Ben Skeggs of Red Hat spearheaded this enablement work. He's got the initial support working right now for the TU104 and TU106 chipsets, but not yet TU102 due to hardware access. The TU106 is the RTX 2060/2070 series while the TU104 is the GeForce RTX 2080 and the TU102 is the RTX 2080 Ti and TITAN RTX. Back on launch day the Nouveau community crew started their Turing reverse-engineering work. NVIDIA doesn't support nor hinder the Nouveau driver work, though these days do sample hardware to the developers and are occasionally able to answer technical questions for them.

Programming: Rust, 7 Programming Languages Your Developers Need to Know and Python Aplenty

Filed under
Development

Linux Foundation: Open Source Compliance, Hyperledger and Joint Development Foundation

Filed under
Linux
  • New Ebook Offers Comprehensive Guide to Open Source Compliance

    The Linux Foundation has released the second edition of Open Source Compliance in the Enterprise by Ibrahim Haddad, which offers organizations a practical guide to using open source code and participating in open source communities while complying with both the spirit and the letter of open source licensing.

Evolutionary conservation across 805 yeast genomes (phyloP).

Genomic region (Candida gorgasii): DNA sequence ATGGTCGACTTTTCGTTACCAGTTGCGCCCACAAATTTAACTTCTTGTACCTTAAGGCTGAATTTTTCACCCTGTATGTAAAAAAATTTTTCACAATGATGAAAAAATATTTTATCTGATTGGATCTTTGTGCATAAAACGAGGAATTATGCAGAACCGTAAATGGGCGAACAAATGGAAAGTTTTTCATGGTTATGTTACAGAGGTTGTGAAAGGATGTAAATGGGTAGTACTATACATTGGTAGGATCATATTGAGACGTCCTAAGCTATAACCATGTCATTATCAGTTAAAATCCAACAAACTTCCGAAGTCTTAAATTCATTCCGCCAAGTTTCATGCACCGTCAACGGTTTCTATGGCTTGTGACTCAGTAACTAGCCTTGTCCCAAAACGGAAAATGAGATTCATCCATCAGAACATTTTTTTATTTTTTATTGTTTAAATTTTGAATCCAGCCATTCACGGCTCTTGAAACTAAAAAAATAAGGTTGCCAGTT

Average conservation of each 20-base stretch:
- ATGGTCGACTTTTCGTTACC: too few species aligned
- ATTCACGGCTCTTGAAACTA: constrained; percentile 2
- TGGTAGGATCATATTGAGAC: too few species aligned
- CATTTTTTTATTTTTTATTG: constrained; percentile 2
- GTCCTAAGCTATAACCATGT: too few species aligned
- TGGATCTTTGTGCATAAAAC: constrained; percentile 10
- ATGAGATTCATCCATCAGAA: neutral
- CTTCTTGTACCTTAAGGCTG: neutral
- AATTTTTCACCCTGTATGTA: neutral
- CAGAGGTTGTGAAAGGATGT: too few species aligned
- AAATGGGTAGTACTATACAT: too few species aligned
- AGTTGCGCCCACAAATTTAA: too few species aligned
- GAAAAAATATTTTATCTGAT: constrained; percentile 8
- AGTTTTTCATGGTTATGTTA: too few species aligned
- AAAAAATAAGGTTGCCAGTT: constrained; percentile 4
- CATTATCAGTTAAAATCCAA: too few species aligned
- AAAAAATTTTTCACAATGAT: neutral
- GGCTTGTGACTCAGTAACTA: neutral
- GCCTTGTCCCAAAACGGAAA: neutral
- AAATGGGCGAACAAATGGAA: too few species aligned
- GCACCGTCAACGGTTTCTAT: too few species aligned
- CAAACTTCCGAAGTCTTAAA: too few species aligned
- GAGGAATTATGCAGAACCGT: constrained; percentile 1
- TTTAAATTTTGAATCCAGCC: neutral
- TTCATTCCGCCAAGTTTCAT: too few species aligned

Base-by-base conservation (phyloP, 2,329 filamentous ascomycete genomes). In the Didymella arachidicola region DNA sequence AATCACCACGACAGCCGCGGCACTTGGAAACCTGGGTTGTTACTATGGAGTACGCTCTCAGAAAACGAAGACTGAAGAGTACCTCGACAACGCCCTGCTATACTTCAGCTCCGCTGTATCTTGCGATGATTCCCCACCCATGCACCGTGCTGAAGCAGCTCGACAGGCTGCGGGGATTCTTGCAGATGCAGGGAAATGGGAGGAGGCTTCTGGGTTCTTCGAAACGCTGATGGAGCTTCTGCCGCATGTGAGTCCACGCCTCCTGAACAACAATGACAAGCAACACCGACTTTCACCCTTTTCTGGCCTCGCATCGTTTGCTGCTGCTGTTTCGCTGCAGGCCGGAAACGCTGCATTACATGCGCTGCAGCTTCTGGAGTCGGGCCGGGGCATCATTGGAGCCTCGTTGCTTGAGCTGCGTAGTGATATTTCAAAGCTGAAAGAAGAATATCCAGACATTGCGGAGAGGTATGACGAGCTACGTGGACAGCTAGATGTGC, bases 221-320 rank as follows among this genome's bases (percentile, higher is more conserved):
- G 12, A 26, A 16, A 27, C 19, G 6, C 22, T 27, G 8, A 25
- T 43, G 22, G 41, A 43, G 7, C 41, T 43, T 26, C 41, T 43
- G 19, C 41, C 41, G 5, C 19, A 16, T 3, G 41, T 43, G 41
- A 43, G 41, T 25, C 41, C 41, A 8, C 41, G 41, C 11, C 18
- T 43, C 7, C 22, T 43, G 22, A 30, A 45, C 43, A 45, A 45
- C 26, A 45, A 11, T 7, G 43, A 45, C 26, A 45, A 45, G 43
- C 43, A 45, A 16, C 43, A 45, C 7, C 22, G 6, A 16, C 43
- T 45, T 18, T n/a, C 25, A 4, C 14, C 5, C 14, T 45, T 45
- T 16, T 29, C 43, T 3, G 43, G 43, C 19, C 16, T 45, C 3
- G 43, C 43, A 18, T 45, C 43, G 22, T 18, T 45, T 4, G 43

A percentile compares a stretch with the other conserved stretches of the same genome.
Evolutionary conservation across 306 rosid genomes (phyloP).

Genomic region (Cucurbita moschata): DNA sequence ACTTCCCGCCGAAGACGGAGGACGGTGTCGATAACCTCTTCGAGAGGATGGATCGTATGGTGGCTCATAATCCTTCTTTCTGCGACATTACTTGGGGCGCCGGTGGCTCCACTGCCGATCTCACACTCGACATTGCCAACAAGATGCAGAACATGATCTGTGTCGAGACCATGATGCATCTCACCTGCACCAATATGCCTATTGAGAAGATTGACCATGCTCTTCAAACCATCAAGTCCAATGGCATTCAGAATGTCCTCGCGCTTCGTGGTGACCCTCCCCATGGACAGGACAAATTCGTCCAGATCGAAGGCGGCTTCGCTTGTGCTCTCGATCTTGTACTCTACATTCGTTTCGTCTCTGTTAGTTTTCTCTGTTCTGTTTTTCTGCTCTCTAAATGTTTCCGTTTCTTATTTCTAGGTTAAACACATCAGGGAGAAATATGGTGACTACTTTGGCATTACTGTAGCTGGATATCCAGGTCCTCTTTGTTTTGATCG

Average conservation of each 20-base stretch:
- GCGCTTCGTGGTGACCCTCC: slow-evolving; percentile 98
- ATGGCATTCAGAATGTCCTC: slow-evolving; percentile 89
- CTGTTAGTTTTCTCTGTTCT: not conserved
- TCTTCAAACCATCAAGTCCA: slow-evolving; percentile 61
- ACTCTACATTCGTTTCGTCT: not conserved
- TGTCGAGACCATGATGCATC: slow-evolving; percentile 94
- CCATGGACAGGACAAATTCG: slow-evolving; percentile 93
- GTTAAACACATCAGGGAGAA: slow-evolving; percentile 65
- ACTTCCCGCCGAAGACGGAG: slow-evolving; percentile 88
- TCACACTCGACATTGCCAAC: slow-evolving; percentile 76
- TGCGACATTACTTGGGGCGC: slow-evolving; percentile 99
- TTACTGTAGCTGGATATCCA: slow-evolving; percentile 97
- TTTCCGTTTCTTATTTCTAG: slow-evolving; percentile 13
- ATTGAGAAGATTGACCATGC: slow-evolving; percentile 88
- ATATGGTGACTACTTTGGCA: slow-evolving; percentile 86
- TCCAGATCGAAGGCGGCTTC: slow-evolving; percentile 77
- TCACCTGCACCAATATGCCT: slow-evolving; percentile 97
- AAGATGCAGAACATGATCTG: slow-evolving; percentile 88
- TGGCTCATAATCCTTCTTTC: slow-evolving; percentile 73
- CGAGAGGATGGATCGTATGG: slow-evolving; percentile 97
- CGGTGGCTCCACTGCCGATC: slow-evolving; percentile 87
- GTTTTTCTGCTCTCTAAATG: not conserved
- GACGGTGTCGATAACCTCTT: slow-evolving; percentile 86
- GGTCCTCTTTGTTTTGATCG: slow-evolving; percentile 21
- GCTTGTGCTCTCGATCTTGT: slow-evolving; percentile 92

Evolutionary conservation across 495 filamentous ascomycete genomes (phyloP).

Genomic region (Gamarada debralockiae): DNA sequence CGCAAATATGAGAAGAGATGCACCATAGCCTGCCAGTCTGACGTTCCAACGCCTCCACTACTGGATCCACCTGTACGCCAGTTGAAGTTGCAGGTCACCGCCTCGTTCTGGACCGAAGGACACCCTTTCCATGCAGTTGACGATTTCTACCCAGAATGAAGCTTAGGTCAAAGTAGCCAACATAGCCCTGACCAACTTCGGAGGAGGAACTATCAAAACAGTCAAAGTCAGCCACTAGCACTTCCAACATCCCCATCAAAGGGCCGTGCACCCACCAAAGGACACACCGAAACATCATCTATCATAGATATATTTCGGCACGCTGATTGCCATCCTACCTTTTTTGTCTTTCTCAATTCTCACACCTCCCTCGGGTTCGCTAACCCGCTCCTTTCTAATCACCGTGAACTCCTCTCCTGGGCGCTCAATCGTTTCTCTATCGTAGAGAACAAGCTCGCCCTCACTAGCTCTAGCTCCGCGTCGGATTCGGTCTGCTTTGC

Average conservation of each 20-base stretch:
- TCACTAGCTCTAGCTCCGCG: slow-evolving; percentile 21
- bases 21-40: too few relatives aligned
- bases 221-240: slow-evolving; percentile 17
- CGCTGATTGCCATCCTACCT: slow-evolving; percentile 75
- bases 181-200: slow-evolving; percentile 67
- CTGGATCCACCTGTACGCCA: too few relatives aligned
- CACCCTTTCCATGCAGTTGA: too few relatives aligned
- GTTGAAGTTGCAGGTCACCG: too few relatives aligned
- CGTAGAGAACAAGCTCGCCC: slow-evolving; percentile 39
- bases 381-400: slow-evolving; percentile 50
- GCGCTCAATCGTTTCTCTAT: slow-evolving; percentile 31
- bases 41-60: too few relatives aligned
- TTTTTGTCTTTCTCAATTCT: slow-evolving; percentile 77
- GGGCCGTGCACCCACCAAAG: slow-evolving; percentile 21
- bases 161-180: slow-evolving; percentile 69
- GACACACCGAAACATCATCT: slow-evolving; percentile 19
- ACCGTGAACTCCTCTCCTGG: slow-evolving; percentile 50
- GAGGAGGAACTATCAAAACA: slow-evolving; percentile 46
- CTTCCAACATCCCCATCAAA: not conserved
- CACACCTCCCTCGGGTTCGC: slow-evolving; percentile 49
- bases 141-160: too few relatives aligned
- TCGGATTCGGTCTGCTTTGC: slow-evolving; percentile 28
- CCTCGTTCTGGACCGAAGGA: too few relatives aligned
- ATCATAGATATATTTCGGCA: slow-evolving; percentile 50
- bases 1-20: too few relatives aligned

This fully updated ebook — with new contributions from Shane Coughlan and Kate Stewart — provides detailed information on issues related to the licensing, development, and reuse of open source software. The new edition also includes all new chapters on OpenChain, which focuses on increasing open source compliance in the supply chain, and SPDX, which is a set of standard formats for communicating the components, licenses, and copyrights of software packages.

    “Open source compliance is the process by which users, integrators, and developers of open source observe copyright notices and satisfy license obligations for their open source software components,” Haddad states in the book.

  • Inaugural Hyperledger Global Forum Showcases Strong Community Momentum

    Hyperledger, an open source collaborative effort created to advance cross-industry blockchain technologies, today kicked off the first day of its Hyperledger Global Forum. The event has drawn more than 650 attendees from as far as Australia and Argentina for an extended conversation about the state of open source enterprise blockchain and vision for the Hyperledger community and technologies.